When I first went to work for a rather large company I had a guy come up to me and asked me “hey Dan do I need a CDL to drive this truck?”
He’s driving a 1 ton dually pickup pulling a gooseneck trailer.
I said, “let’s walk over and look at the truck, so I can show you how you know if you need a CDL or not.”
We walked over to the truck and started looking at it. We noticed that the GVWR on the truck was 14K. Then we walked back and looked at the trailer. The trailer was rated 22.5k.
I asked him what those two numbers added together equal. he started to take off his shoes and I encouraged him to get his calculator out. just kidding.
Anyways the GCWR of the truck and trailer are 36.5k lb.
We talked about how anytime a vehicle or combination of vehicles is rated over 26k a CDL is required to operate it.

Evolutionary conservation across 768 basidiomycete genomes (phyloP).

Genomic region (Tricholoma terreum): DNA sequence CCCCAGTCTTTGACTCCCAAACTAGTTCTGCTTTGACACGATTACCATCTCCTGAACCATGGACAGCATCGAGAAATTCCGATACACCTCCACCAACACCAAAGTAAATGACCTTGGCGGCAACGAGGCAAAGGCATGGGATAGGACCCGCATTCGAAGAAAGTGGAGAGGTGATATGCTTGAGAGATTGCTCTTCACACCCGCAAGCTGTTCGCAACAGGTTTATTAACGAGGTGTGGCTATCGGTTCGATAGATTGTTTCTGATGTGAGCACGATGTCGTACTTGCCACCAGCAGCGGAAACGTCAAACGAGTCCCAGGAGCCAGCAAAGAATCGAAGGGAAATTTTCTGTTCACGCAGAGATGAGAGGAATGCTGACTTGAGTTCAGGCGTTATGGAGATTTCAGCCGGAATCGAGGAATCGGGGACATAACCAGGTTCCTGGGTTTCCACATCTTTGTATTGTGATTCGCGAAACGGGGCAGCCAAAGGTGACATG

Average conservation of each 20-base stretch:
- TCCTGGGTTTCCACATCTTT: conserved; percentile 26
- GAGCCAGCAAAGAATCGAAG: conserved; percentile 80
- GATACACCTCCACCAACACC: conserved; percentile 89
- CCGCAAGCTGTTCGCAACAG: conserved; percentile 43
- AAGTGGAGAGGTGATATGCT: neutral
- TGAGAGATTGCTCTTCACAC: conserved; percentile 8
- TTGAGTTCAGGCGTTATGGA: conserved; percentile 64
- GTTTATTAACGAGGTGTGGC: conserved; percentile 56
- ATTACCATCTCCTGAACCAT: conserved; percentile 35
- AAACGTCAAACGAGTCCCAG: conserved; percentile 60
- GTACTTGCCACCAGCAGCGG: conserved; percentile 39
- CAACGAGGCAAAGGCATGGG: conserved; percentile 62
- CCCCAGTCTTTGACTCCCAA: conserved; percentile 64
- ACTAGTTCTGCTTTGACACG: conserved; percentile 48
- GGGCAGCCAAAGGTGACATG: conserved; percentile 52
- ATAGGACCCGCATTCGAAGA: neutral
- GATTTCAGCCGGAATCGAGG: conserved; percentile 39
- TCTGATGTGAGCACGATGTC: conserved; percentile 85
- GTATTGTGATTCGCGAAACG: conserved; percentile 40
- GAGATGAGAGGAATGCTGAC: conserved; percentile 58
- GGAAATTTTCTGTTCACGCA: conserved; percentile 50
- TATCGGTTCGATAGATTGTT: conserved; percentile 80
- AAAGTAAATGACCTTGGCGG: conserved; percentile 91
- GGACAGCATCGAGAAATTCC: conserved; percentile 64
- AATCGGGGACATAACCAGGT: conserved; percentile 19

“Then he said hey let’s go check out my buddies truck over here”
The truck was an older one ton dually its GVWR was 12k lb he was hooked up to a trailer rated at 14k lb.
I told the guy to do the math you looked at me and he said “dude that’s only rated at 26k lb even. so my buddy doesn’t have to have a CDL to drive this truck but if I hooked up to the same trailer with my newer truck I’d still have to have a class A CDL.”
I told him he was spot-on.
The entire point of this is that not all vehicles have the same GVWR.
With the evolution of the automotive industry their rating Vehicles higher than they used to be, therefore if you buy a new vehicle and have the same trailer it may require a CDL to operate that vehicle.
Today take a few seconds to go out and check your entire fleet, make a spreadsheet of all the GVWR of all of your trailers, and all of your pickups. do a quick calculation to make sure that everything stays below 26k pounds or you have CDL Drivers in all those vehicles that combined have a GCWR of over 26k.
If you still have questions, reach out to us let us know how we can help you.